Anna | 977 comments I expect to read Terry Pratchett for the book that makes you laugh too. :)


message 14: by Angie (new)

Angie | 807 comments I like a lot of the books you've got so far. Hiroshima is really good.


message 15: by Chinook (new)

Chinook | 639 comments Terry Pratchett, Agatha Christie and Louise Penny are the series authors I’m trying to make some progress with at the moment.


message 16: by Jody (new)

Jody (jodybell) | 3489 comments I’m with you for 2/3 of those! Need to progress on Discworld and Hercule Poirot next year. Hoping for two of each.


message 17: by Chinook (new)

Chinook | 639 comments Manda, I’m going through your list and adding some possibilities to my list, I think!

Also - my name is Amanda - one more commonality!


message 18: by Chinook (new)

Chinook | 639 comments Still a few prompts to look at, but that’s most of it. Some later prompts are emptier because I think earlier options will fit in some of those prompts too.


message 19: by Tracy, Constellation Mod (last edited Oct 14, 2017 05:15AM) (new)

Tracy (tracyisreading) | 2472 comments Mod
Chinook wrote: "Most of my reading is done while nursing the baby to sleep or in little pockets of time, so I’ve mostly switched to audiobooks and ebooks. I need the light so I can read in the dark and not disturb..."


LOL, Chinook, tales from mommy-hood :-)
I actually just read a paperback book for the the first time in 7 years :0

I switched to e books around the time I had my babies too, for the same reason, just enough light to read but still dark enough for midnight feedings. I never switched back.

Also, same for me with the library fees. My local libraries get rich off of me, like REALLY rich. I do much better with borrowing from overdrive, but then I end up not taking the girls to the library. I think once they charged me like $70 for a return on late childrens books. So embarrassing.

E books are amazing and my Kindle is so full that sometimes it just doesn't want to work anymore. I need to get a second one. For this years plan though, I tried to add as many physical books that I own as I could. I have a massive collection and I haven't read even 1/3 of them. Its a real problem.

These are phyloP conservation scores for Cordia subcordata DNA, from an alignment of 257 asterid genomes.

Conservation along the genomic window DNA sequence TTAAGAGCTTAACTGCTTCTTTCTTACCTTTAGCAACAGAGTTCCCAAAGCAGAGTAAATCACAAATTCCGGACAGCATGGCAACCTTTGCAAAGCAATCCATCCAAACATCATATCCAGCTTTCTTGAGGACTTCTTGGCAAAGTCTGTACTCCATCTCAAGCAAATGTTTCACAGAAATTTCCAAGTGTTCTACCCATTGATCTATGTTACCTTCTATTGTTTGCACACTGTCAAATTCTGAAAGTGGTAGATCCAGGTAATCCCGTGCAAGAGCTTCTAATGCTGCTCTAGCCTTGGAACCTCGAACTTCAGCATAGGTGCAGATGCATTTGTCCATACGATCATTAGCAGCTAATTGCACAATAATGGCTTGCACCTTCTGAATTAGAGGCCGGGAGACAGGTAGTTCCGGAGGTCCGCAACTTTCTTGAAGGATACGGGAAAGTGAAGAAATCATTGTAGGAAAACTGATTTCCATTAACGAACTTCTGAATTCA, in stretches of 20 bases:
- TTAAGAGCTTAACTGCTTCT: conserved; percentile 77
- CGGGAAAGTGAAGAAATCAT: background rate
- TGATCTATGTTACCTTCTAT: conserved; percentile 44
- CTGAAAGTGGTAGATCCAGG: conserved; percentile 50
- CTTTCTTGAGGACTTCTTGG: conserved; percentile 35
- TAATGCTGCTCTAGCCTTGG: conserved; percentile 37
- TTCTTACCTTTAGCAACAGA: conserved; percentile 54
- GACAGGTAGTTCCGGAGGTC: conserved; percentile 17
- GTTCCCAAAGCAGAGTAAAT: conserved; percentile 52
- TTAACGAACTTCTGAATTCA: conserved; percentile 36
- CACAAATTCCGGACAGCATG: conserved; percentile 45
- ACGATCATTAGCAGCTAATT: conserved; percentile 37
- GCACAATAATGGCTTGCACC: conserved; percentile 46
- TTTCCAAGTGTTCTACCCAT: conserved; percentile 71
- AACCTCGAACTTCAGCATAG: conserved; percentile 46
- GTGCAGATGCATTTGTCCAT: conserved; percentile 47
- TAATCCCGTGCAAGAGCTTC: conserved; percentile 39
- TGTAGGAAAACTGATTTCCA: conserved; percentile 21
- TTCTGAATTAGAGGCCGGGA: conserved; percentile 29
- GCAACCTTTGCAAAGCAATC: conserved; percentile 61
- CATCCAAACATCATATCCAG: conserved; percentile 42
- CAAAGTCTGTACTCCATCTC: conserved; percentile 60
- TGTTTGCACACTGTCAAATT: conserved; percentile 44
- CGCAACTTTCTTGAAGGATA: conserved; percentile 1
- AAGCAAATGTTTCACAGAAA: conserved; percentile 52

Some from your list that I've read and loved: All The Ugly and Wonderful Things, Gone With the Wind, Interpreter of Maladies!!, Hiroshima, Henrietta Lacks (So Good), The Shining!!, Graceling, Definitely 11/22/63 for alternate history....if I didn't literally just finish it, I would read it again...

Happy reading :-)


message 20: by Jody (new)

Jody (jodybell) | 3489 comments Ooh, totally going to ad11/22/63 to my list of options for alternate history - I didn't even think of that!


message 21: by Chinook (new)

Chinook | 639 comments I got another library card today to try and maximize my chances of getting things as I need them :)


message 22: by Kelly (new)

Kelly Audiogirl.booking.it (audiogirlbookingit) | 488 comments You have so many good choices of books I have loved!!! ( Beartown, The Art of fielding, a Little life, Aristotle and Dante, 11/22/63) i really hoping there will be a new Rainbow Rowell book for the initial challenge she is my favorite YA author!!!! But she hasn't written anything in a while 😭!!

I was hoping I could steal from your list of map books but u only have one! Lol, I am really struggling with that one!!!


message 23: by Chinook (new)

Chinook | 639 comments I really want to read The Ghost Map: The Story of London's Most Terrifying Epidemic - and How It Changed Science, Cities, and the Modern World. I heard about it years ago and I’ve always meant to read it. I will be super disappointed if the library doesn’t have it at the right time!


message 24: by Katie (new)

Katie | 2369 comments I've had The Ghost Map on my tbr for a long time. I'm thinking about it for the map topic.


message 25: by Chinook (new)

Chinook | 639 comments I’m listening to The Coming Plague: Newly Emerging Diseases in a World Out of Balance. I love plague-related books.


message 26: by Chinook (new)